The exhibition of buyers and sellers of stocks that reflect ownership claims on companies is a stock market, equity market, or share market. It all began in the 17th century when the Dutch established money empires from the spice ships they brought from India via the port of Amsterdam, the largest in Europe at the time, as merchants and navigators.
Virtually all industrialized and most emerging economies now have stock markets, with the biggest markets in the world being the United States, the United Kingdom, Japan, India, China, Canada, Germany (Frankfurt Stock Exchange), France, South Korea, and the Netherlands.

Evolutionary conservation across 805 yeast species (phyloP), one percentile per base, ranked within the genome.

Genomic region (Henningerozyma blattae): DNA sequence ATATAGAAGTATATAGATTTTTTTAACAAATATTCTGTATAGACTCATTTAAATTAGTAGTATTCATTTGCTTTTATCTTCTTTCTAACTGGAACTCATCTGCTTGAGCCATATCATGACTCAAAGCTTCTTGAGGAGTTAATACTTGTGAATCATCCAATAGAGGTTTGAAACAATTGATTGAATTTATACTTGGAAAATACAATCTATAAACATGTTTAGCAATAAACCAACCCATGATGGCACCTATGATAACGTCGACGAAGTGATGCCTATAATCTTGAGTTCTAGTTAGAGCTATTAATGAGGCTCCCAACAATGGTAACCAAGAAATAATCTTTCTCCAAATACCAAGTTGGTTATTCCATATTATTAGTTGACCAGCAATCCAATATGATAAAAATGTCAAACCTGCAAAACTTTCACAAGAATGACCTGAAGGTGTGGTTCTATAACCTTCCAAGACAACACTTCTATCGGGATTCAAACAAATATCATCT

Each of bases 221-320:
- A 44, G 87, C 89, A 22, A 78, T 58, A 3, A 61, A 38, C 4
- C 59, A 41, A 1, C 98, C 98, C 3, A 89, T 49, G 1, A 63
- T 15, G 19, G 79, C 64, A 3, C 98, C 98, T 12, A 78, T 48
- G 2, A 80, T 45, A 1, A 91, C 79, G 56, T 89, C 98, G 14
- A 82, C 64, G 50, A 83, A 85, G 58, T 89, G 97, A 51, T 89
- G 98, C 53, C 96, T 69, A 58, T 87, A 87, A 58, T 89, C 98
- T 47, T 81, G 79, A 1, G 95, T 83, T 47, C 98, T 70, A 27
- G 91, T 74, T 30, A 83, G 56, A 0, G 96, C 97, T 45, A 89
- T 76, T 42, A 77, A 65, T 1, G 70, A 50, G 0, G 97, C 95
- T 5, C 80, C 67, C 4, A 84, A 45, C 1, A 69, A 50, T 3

Here is a brief history of the stock markets that you need to know before getting into the investment.
1. The Stocks
A stock is a legal symbol of ownership in a business. When you buy stock, you are buying part-ownership of the business. In other words, you become a shareholder. A business will typically spread ownership to hundreds or even thousands of shareholders. Shares are sold when the company wishes to get cash. In a small business, it may be said that the owner has 100% of all shares. However, when a business grows beyond a certain size, it may require capital for expansion, and selling shares is the easiest way to do that.